Be Here Then

why and how to write & create an ethical will, hospice card, or other legacy

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Grief and the first day without…

Grief is universal, but it feels intensely lonely and personal, and if you are not an animal lover, read no further.  This is not about ethical wills or hospice cards, although that might come later.

While we all have read the incredible stories of dogs and what they are capable of, this is not to tell you mine — it is to help me get through my first day without him, a day I have never wanted to see, a day that I cognitively understand is normal but to which my gut screams No!

Jackson on bench MDYesterday, I had to put to sleep my first dog, my dearest companion, a golden retriever/collie mix named Jackson who just appeared on our doorstep one June 12 years ago.  He was about 1-1.5 years old, had been abused and abandoned, and had been seen running around for several days in our neighborhood in a rural part of Maryland.  Skinny, matted, he would not go to anyone.  He wound up on our doorstep early one morning, whining, and when the door was opened, up he looked with a sweet, tentative look, and a thumping tail, with “please?  I need somebody…” radiating from his entire body.

He’s a rescue dog, and I’m the one he rescued.  I mis-read his body language: what he was really saying was, “please? you know you need me…”  He was, of course, absolutely right.  It just took me a few years to realize it.

This post is to give an answer to the first of my two questions below.

First question:  How do you get up, this first morning without your best friend, and face this day?

First answer:  We were given bladders for just this reason.

Jackson kiss at GA lake cropSecond question, parts A & B:  And DO you still go for that morning walk, and if so, HOW do you go for a walk — without him?

Second answer — Part A: yes, of course, why do you think you were given a dog in the first place and not a cat?  Partly, to get you outside.  Part B: see the previous post.

So I hope you read that post, and I hope it gets to someone else who needs to know it, too.


On the importance of writing the little things

Taking a breather from hospice cards and legacy communications, I found this lovely short article about writing notes on the Good Men Project, and love the idea. Having done similar things myself, often based on little cartoon-like sketches, I can only say this: doing such things cannot guarantee the preservation of a relationship. But it can help.

Sarah, distressed 1
Notice the article says the notes were “written” and remember the emotional power of handwriting:

An ethical will example: short, to-the-point, but done!


Dear Margaret, Laura, and Mitchell:

My time is running out so I want to say a few things to you.  I want you three children to know I love you very much.  If I have not always shown it very well I am sorry.  I hope you find it in your hearts to forgive me.  Mother is not a job you are born knowing.  You have to figure it out as you go along.  As you know my parents died when I was very young so I did not get a lot of words of wisdom.  This is what I have learned so far in a nutshell.  I hope it helps you.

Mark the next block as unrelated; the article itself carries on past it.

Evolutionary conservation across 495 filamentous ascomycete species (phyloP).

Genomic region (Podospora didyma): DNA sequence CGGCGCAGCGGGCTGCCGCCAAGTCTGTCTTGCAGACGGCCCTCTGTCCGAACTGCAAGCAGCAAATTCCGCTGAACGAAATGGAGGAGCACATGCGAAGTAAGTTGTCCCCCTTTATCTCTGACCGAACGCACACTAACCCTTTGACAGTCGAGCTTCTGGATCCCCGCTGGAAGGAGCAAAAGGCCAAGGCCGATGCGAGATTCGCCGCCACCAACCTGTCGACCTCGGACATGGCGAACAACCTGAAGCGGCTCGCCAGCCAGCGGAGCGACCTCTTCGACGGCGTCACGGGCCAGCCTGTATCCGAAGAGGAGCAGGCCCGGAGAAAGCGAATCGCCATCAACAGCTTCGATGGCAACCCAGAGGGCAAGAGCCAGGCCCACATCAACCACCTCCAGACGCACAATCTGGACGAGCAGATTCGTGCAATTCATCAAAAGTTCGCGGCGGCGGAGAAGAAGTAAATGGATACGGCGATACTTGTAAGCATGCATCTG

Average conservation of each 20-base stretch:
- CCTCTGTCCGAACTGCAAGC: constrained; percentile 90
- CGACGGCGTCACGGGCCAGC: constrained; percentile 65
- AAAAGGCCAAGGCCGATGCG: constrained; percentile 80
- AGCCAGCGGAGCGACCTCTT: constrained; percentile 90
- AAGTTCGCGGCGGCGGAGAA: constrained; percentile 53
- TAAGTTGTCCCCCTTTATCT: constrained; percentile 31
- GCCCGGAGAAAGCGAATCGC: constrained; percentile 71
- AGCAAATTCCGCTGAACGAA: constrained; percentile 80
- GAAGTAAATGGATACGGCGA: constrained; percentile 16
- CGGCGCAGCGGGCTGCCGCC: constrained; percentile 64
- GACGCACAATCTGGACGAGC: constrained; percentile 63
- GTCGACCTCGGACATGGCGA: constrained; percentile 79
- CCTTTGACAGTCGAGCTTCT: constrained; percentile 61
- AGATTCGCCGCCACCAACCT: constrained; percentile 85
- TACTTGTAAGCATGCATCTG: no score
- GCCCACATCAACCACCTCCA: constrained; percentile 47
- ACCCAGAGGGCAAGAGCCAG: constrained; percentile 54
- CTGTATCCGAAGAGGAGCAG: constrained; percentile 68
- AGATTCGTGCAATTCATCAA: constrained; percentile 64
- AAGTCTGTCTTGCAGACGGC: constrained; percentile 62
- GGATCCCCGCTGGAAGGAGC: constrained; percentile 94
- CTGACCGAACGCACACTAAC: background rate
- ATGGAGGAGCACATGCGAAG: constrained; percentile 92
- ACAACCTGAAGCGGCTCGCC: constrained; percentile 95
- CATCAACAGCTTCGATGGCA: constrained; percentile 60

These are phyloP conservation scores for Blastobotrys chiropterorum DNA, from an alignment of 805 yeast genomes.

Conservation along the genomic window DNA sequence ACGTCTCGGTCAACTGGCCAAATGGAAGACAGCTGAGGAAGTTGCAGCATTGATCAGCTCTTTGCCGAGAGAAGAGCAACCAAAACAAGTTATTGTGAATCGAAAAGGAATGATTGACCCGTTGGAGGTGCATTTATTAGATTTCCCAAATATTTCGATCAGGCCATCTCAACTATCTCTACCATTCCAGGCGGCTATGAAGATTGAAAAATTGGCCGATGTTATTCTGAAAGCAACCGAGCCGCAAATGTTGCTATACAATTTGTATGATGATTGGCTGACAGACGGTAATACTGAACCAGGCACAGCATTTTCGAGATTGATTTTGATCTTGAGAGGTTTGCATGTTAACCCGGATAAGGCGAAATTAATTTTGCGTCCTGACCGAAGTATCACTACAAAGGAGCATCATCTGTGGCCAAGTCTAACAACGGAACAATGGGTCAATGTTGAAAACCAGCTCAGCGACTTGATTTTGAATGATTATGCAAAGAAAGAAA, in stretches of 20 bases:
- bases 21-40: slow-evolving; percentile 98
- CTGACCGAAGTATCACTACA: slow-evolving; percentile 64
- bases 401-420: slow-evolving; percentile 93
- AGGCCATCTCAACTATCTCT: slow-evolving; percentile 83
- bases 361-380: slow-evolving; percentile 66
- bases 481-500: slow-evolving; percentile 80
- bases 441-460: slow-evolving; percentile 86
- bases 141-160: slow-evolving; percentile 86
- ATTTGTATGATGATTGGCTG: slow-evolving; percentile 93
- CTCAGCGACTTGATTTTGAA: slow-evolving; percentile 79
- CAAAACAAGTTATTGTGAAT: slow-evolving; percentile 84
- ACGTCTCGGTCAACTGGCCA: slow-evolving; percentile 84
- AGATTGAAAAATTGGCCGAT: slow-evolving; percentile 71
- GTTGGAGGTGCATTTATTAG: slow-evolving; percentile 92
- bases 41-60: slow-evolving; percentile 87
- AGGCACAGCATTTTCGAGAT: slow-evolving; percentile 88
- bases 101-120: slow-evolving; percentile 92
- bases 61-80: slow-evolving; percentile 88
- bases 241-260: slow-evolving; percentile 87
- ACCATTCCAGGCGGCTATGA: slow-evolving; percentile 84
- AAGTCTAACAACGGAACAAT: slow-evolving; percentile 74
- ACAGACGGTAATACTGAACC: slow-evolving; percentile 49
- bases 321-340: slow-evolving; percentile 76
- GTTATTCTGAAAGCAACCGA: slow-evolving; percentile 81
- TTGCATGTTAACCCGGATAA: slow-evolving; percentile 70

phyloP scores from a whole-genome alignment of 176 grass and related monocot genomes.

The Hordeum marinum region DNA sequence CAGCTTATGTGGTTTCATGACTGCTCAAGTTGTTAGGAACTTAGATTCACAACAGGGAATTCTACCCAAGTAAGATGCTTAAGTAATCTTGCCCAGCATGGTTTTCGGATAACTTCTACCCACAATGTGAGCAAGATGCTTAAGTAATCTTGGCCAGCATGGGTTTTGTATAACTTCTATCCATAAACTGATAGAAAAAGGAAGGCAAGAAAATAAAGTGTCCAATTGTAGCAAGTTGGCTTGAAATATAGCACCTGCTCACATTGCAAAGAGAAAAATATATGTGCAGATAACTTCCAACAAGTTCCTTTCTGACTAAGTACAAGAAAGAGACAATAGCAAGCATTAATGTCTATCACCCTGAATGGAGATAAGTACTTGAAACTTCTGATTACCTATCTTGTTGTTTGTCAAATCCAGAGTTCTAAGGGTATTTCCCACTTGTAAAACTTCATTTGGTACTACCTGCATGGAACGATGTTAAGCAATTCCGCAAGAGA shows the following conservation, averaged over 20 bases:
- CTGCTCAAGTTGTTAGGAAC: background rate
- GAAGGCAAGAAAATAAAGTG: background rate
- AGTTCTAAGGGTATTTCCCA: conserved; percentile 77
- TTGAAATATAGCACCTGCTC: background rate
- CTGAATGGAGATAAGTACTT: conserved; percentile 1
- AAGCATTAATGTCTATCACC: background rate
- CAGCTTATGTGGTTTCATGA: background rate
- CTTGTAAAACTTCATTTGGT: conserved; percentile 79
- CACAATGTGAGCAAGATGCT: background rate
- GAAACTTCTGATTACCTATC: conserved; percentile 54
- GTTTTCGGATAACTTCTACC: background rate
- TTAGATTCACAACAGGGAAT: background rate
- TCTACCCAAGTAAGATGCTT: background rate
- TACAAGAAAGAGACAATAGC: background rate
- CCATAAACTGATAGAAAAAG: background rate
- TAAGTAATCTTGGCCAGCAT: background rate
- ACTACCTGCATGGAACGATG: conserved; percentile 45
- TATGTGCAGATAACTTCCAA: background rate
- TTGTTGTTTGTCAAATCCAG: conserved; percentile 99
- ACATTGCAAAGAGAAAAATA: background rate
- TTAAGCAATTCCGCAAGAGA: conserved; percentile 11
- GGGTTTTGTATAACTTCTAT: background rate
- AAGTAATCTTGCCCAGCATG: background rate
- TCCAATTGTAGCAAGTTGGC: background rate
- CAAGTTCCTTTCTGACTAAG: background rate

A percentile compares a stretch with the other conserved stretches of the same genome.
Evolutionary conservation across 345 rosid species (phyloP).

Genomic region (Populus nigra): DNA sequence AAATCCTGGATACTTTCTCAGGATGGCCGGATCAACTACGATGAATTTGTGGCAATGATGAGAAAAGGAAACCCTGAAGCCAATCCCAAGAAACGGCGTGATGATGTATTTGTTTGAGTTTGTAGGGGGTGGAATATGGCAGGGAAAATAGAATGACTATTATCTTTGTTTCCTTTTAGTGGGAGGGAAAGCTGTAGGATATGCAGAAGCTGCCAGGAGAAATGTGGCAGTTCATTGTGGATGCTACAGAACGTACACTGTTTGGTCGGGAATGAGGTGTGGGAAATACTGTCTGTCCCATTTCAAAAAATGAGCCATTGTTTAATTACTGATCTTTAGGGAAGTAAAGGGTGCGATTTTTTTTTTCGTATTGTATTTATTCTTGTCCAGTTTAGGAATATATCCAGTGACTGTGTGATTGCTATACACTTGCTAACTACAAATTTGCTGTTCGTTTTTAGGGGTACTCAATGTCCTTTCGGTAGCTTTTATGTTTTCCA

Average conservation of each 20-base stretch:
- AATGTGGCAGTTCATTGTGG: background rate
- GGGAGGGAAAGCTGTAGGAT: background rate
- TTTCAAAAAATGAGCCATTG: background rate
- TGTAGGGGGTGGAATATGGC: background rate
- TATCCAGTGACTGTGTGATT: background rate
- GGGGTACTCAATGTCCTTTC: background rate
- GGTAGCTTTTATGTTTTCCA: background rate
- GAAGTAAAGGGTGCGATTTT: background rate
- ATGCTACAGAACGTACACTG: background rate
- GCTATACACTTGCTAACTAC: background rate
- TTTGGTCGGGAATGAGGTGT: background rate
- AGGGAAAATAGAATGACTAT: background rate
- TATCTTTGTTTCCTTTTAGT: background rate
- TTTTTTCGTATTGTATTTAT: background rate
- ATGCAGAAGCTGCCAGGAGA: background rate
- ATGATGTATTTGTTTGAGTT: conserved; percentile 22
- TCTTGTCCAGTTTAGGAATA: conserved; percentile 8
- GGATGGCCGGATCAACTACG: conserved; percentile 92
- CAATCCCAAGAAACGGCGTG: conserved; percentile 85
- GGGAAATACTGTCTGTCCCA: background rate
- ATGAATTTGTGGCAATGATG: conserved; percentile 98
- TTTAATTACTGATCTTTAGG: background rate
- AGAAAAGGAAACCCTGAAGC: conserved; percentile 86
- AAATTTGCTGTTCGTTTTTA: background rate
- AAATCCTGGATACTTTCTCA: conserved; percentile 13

1.    Kids need help every day to learn and remember new things.

2.   Mothers need patience.  Every day and lots of it.  You will not always have it but try. Read more…

After an unexpected break, new posts en route

Several new posts about how to create your ethical will are in the offing!   We will pick up with: A brief review of structure, format, and sharing, to give you something more to think about.  Then we will continue posts with detailed instructions on how to get your ethical will or Legacy Letter going, if you haven’t already done it!  Hint:  don’t forget your photographs.

Life is what happens…

New posts are in the pipeline after an unexpected hiatus for an illness in the family. And some illnesses serve as reminders of the fragility of life. Thinking you will write something for your family “when I have more time,” or “when I’m older”? Think again, will you? Some of us will not grow older. And some of us who will, will not remember how to construct a letter. With wishes for health and motivation to all of you…

Ethical will, “list” style, by a vet

Another sample ethical will for those of you who want to see more but haven’t made it to the Resources page.  For folks who want a simple, straightforward format to help organize their thoughts this “List” style is very effective — you be the judge.  If this had been your uncle, would you have preferred to read it while he was alive, or after he had passed away?  What difference, if any, would it have made to you?  

To my family and friends and all those I love:

I am not big on words.  But I want to tell you some things, maybe explain a few things.  Maybe this letter can be passed on to my nieces and nephews because I would like them to know who I am.

1.  Values.  I value honesty, friendship, hard work, respect for others, and giving a helping hand to other hardworking honest people. Read more…

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